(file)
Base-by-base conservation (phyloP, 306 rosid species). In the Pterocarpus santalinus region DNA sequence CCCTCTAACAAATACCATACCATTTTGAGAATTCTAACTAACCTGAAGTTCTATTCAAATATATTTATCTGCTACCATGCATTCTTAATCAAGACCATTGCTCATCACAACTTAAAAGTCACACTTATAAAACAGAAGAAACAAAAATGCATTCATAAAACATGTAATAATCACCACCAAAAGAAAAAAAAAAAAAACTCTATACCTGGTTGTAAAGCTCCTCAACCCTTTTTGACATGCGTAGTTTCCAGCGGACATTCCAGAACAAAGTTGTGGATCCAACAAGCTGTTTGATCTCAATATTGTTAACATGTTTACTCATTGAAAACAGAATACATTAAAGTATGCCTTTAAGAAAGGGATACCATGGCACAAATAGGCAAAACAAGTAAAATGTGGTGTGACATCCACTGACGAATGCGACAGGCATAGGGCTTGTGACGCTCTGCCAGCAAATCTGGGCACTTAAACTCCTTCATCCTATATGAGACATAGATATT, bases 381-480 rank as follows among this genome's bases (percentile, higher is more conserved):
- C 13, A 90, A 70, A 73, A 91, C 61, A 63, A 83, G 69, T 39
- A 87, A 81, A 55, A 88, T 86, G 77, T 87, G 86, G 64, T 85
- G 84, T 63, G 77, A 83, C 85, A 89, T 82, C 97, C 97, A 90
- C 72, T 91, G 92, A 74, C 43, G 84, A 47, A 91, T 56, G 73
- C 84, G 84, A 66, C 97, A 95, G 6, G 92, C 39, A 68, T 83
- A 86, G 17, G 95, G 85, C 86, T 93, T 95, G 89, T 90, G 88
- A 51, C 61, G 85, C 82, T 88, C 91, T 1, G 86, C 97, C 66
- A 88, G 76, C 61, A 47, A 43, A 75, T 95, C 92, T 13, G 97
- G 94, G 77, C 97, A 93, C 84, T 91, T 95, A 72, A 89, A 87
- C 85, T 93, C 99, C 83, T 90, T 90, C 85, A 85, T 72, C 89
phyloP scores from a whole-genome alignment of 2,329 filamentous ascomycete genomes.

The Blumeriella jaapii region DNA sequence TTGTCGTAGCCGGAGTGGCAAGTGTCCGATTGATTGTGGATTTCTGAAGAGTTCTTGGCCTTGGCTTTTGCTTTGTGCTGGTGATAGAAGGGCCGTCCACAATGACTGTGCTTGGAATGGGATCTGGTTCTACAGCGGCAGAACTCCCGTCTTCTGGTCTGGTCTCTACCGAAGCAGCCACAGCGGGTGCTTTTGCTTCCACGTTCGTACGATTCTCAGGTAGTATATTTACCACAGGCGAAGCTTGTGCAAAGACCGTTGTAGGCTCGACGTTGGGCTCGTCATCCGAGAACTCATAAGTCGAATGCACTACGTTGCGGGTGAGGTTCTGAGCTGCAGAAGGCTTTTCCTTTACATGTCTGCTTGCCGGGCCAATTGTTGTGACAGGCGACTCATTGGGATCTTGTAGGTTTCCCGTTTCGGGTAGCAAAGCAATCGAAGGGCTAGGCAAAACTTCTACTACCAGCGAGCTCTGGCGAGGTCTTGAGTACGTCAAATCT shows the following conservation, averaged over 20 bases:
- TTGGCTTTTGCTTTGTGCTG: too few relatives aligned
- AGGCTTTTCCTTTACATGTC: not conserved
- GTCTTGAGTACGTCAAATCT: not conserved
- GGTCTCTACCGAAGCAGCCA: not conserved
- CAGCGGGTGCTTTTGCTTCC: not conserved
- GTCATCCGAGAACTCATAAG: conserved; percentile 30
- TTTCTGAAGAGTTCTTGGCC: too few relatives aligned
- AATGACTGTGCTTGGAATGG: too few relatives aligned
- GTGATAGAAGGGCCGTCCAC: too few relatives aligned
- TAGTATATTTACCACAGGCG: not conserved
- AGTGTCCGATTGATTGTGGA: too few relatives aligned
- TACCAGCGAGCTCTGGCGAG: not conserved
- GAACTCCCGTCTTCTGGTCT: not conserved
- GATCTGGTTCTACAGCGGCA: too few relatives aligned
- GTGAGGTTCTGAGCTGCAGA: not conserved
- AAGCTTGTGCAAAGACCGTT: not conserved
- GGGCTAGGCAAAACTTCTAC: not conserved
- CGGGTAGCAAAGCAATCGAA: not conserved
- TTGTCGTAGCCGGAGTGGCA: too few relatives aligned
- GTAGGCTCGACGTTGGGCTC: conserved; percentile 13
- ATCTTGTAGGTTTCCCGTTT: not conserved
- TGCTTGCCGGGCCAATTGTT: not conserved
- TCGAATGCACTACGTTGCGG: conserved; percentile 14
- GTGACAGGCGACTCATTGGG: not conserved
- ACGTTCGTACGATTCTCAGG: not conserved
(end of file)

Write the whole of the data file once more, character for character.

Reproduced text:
Base-by-base conservation (phyloP, 306 rosid species). In the Pterocarpus santalinus region DNA sequence CCCTCTAACAAATACCATACCATTTTGAGAATTCTAACTAACCTGAAGTTCTATTCAAATATATTTATCTGCTACCATGCATTCTTAATCAAGACCATTGCTCATCACAACTTAAAAGTCACACTTATAAAACAGAAGAAACAAAAATGCATTCATAAAACATGTAATAATCACCACCAAAAGAAAAAAAAAAAAAACTCTATACCTGGTTGTAAAGCTCCTCAACCCTTTTTGACATGCGTAGTTTCCAGCGGACATTCCAGAACAAAGTTGTGGATCCAACAAGCTGTTTGATCTCAATATTGTTAACATGTTTACTCATTGAAAACAGAATACATTAAAGTATGCCTTTAAGAAAGGGATACCATGGCACAAATAGGCAAAACAAGTAAAATGTGGTGTGACATCCACTGACGAATGCGACAGGCATAGGGCTTGTGACGCTCTGCCAGCAAATCTGGGCACTTAAACTCCTTCATCCTATATGAGACATAGATATT, bases 381-480 rank as follows among this genome's bases (percentile, higher is more conserved):
- C 13, A 90, A 70, A 73, A 91, C 61, A 63, A 83, G 69, T 39
- A 87, A 81, A 55, A 88, T 86, G 77, T 87, G 86, G 64, T 85
- G 84, T 63, G 77, A 83, C 85, A 89, T 82, C 97, C 97, A 90
- C 72, T 91, G 92, A 74, C 43, G 84, A 47, A 91, T 56, G 73
- C 84, G 84, A 66, C 97, A 95, G 6, G 92, C 39, A 68, T 83
- A 86, G 17, G 95, G 85, C 86, T 93, T 95, G 89, T 90, G 88
- A 51, C 61, G 85, C 82, T 88, C 91, T 1, G 86, C 97, C 66
- A 88, G 76, C 61, A 47, A 43, A 75, T 95, C 92, T 13, G 97
- G 94, G 77, C 97, A 93, C 84, T 91, T 95, A 72, A 89, A 87
- C 85, T 93, C 99, C 83, T 90, T 90, C 85, A 85, T 72, C 89
phyloP scores from a whole-genome alignment of 2,329 filamentous ascomycete genomes.

The Blumeriella jaapii region DNA sequence TTGTCGTAGCCGGAGTGGCAAGTGTCCGATTGATTGTGGATTTCTGAAGAGTTCTTGGCCTTGGCTTTTGCTTTGTGCTGGTGATAGAAGGGCCGTCCACAATGACTGTGCTTGGAATGGGATCTGGTTCTACAGCGGCAGAACTCCCGTCTTCTGGTCTGGTCTCTACCGAAGCAGCCACAGCGGGTGCTTTTGCTTCCACGTTCGTACGATTCTCAGGTAGTATATTTACCACAGGCGAAGCTTGTGCAAAGACCGTTGTAGGCTCGACGTTGGGCTCGTCATCCGAGAACTCATAAGTCGAATGCACTACGTTGCGGGTGAGGTTCTGAGCTGCAGAAGGCTTTTCCTTTACATGTCTGCTTGCCGGGCCAATTGTTGTGACAGGCGACTCATTGGGATCTTGTAGGTTTCCCGTTTCGGGTAGCAAAGCAATCGAAGGGCTAGGCAAAACTTCTACTACCAGCGAGCTCTGGCGAGGTCTTGAGTACGTCAAATCT shows the following conservation, averaged over 20 bases:
- TTGGCTTTTGCTTTGTGCTG: too few relatives aligned
- AGGCTTTTCCTTTACATGTC: not conserved
- GTCTTGAGTACGTCAAATCT: not conserved
- GGTCTCTACCGAAGCAGCCA: not conserved
- CAGCGGGTGCTTTTGCTTCC: not conserved
- GTCATCCGAGAACTCATAAG: conserved; percentile 30
- TTTCTGAAGAGTTCTTGGCC: too few relatives aligned
- AATGACTGTGCTTGGAATGG: too few relatives aligned
- GTGATAGAAGGGCCGTCCAC: too few relatives aligned
- TAGTATATTTACCACAGGCG: not conserved
- AGTGTCCGATTGATTGTGGA: too few relatives aligned
- TACCAGCGAGCTCTGGCGAG: not conserved
- GAACTCCCGTCTTCTGGTCT: not conserved
- GATCTGGTTCTACAGCGGCA: too few relatives aligned
- GTGAGGTTCTGAGCTGCAGA: not conserved
- AAGCTTGTGCAAAGACCGTT: not conserved
- GGGCTAGGCAAAACTTCTAC: not conserved
- CGGGTAGCAAAGCAATCGAA: not conserved
- TTGTCGTAGCCGGAGTGGCA: too few relatives aligned
- GTAGGCTCGACGTTGGGCTC: conserved; percentile 13
- ATCTTGTAGGTTTCCCGTTT: not conserved
- TGCTTGCCGGGCCAATTGTT: not conserved
- TCGAATGCACTACGTTGCGG: conserved; percentile 14
- GTGACAGGCGACTCATTGGG: not conserved
- ACGTTCGTACGATTCTCAGG: not conserved